…for her respectful and articulate critique of the reinforcement of harmful gender norms present in the Man Dance at this year’s Frelon performances.
Ellen rightly points to this dance as “an astonishingly offensive display and reinforcement of problematic gendered power dynamics”, and calls for “more thought and dialogue about the role of gender and sexuality in future Frelon performances.” Her criticisms are thoughtful and insightful, and we thank her for her willingness to bring this issue to the attention of the campus at large.
As Ellen said in her article, this conversation is not meant as a condemnation of the institution of Frelon, which is a phenomenal organization and a great outlet for the creative talents of this community, nor is it meant as an insult to any of the individual dancers who participated in the Man Dance. Her intention was to incite open dialogue about the ramifications of this kind of objectification of women, and why we allow it to exist on our ostensibly progressive and fair-minded campus.
We are shocked and appalled by the level of unadulterated, unproductive hate that has surfaced in certain venues, which has largely echoed the sentiment that feminists should “pick [our] battles wisely and [we] might win one for once.”
This is precisely the kind of silencing of women’s voices in regards to issues that are fundamentally oppressive to us against which we dedicate our lives to fighting. Ellen should be commended for refusing to ascribe to this “sit down and shut up” mentality and addressing the harmful and demeaning expression of women’s sexuality that we too see at work in this dance.
But the dance is only the beginning. The backlash that has resulted from it, in conversation around campus but, more troublingly, behind the relative anonymity of online bullying, has been not only vociferously negative and unproductive, but appallingly misogynist and, at times, blatantly threatening to Ellen’s person.
A Facebook thread about the article includes comments from several men who intimated that “someone needs to pop miss Ellen’s K-bubble”, and that “the male members of Frelon [would be] doing it because they always like taking their pants off”.
Though the authors of these statements have defended them as jokes and sarcasm, that apology misses the point. The fact that jokes about rape culture are considered funny, or even merely acceptable, perpetuates that culture and is just as harmful as the jokes themselves.
The fact that an article meant to insight productive dialogue about the harmful appropriation of women’s sexuality to male desire degenerated so quickly into threats of sexual violence against its author, a woman who “needs to get laid and loosen up” and who “had it coming” because of her willingness to speak up about them, is not only unspeakably disgusting, but reinforces the truth of what Ellen points out about the Man Dance.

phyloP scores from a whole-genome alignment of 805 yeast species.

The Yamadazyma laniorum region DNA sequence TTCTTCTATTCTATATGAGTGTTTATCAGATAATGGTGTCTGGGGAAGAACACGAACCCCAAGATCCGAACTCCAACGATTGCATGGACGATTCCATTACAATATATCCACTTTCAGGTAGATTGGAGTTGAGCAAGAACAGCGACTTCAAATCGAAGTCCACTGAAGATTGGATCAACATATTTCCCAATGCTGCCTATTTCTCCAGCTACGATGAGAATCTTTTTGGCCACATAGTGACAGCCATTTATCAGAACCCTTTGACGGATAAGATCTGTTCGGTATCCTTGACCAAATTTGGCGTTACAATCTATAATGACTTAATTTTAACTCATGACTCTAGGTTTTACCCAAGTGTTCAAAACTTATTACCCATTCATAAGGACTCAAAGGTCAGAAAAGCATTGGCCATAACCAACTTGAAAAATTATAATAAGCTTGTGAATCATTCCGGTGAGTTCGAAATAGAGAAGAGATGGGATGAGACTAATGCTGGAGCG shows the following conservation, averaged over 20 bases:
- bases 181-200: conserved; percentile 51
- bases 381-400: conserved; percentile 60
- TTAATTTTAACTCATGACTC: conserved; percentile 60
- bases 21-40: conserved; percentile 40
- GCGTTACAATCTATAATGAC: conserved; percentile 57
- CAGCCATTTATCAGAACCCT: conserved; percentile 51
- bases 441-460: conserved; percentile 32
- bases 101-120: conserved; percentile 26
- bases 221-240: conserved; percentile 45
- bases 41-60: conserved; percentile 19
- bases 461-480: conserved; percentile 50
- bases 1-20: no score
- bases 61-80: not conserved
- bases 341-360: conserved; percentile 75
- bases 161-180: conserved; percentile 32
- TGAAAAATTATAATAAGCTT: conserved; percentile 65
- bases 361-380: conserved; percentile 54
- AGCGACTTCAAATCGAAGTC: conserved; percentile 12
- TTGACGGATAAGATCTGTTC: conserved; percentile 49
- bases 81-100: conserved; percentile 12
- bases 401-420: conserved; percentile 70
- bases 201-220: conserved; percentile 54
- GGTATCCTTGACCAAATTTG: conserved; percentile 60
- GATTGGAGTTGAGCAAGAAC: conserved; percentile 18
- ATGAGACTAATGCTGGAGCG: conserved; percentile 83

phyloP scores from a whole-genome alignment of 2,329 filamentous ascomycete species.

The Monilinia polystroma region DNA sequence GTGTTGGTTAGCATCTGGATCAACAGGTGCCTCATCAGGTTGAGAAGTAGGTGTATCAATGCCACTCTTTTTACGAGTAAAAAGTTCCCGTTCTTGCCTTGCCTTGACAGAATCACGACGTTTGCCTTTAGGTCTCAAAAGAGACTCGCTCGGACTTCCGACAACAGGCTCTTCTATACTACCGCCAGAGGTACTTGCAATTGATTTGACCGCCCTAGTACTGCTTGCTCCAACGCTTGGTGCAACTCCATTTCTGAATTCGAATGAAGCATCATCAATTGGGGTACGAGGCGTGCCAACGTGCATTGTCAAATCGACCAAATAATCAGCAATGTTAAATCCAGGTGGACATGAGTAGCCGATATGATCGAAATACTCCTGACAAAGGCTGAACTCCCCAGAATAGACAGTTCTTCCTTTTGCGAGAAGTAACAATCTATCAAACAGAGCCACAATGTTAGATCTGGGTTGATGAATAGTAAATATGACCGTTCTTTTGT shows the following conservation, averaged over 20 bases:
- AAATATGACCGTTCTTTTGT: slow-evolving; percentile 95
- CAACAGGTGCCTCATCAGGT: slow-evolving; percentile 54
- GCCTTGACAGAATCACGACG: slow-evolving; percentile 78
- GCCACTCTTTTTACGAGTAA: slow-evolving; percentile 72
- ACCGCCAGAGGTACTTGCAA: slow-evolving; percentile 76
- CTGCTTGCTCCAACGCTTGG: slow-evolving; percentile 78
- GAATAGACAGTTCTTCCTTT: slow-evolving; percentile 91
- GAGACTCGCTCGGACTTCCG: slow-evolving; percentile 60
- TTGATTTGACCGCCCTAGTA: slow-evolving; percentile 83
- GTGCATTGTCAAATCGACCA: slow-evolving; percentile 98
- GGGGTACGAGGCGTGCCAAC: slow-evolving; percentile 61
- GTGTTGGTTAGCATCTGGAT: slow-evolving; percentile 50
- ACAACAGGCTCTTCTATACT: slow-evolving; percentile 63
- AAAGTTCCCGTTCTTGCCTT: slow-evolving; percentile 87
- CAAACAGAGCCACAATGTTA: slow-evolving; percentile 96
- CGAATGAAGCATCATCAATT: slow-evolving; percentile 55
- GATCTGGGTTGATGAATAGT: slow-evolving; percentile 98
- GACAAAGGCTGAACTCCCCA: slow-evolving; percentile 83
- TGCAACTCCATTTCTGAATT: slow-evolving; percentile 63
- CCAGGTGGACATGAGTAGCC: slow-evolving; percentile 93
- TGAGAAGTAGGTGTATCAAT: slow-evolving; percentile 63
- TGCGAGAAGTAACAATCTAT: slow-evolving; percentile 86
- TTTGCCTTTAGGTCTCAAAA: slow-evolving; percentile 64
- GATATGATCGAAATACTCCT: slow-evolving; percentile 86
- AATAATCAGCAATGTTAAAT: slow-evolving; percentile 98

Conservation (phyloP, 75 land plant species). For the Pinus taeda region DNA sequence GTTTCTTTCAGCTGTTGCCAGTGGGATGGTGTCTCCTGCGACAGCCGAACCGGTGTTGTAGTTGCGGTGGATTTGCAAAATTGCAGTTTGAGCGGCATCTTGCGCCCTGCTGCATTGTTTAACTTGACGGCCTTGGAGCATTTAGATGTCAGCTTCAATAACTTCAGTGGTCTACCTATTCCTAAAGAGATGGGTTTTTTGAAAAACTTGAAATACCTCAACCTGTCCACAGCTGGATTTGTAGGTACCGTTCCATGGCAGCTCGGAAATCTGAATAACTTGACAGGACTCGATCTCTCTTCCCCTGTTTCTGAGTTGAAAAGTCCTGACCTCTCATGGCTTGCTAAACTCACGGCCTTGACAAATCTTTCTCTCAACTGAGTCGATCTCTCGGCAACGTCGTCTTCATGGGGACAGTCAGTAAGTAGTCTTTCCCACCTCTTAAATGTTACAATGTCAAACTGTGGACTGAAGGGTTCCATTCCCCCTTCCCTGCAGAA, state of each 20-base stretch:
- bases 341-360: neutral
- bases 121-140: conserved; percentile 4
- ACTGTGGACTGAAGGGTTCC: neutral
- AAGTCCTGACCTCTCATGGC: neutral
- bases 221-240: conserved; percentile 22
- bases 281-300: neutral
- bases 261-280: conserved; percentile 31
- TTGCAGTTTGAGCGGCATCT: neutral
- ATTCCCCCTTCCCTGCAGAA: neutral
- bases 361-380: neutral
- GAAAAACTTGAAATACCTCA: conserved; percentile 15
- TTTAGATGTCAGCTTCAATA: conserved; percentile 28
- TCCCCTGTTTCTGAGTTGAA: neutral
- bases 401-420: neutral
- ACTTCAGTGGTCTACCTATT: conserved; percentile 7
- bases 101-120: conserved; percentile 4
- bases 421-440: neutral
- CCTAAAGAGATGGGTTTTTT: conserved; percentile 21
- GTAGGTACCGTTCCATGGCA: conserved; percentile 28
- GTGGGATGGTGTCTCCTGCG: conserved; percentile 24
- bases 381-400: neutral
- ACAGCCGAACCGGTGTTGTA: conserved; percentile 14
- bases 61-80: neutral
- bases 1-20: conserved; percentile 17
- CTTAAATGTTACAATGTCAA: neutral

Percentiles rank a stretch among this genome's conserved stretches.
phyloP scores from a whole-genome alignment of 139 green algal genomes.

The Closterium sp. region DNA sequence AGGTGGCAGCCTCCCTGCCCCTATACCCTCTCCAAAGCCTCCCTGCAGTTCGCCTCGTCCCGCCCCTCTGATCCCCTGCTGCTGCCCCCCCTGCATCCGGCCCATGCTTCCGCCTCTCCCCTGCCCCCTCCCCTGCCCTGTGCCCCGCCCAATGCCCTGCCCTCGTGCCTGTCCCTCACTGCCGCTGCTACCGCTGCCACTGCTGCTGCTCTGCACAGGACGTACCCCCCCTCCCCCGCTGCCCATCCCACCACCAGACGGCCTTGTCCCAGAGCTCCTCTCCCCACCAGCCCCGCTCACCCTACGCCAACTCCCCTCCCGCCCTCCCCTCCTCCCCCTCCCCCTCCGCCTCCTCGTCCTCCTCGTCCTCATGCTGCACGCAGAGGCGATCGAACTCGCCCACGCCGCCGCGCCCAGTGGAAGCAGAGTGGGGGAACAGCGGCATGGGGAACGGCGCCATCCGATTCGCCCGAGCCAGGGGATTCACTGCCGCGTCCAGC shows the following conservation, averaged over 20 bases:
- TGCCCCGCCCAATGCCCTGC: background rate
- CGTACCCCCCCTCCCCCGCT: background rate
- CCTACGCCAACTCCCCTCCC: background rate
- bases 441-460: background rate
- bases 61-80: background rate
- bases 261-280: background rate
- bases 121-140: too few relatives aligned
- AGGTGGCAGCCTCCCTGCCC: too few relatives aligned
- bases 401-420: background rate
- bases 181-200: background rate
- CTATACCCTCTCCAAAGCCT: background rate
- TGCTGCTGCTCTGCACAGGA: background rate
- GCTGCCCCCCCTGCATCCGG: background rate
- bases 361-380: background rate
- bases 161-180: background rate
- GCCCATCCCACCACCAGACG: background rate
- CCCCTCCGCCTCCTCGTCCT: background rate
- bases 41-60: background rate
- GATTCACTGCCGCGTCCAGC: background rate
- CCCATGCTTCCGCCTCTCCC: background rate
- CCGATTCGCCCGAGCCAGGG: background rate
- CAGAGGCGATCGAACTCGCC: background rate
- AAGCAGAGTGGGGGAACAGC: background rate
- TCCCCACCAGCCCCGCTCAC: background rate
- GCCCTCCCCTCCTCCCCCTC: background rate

The author of this piece is being told that her sense of outrage at seeing her gender portrayed as sexual object onstage is simply a consequence of not being enough of a sexual object herself. That by “getting laid” and conforming to the very same damaging sexual scripts she’s speaking out against, she will “loosen up” and, by the same token, shut up. This only shows us that these incredibly destructive expectations for women’s behavior, and that men should assert their own sexual dominance to subdue this behavior, are alive and well at Kalamazoo College.
This kind of dialogue, demeaning and invalidating as it is, falls precisely into the horrific cycle of silencing women through sexual objectification and enforced conformity to patriarchal mandates against which Ellen has so eloquently spoken out. It is unproductive and damaging for everyone involved, including the men whose gender privilege allows them to make serious threats against another human being with impunity.
This conversation is one that needs to happen. It is crucial for us, within society and on our own campus, to have respectful and animated dialogue around the subject of womens’ rights. We must critically examine the ways in which women are portrayed in media of all stripes, and the reasons why we allow these demeaning representations to propagate through our silence. We must be able to voice divergent opinions without fear of crucifixion, because only then will we ever be able to break this harmful cycle of systemic oppression.
Maghan M. Jackson
Dr. Michael Sosulski
Dr. Gail Griffin
Dr. Jennifer Einspahr
Dr. Amy Smith
Dr. Daniel Kato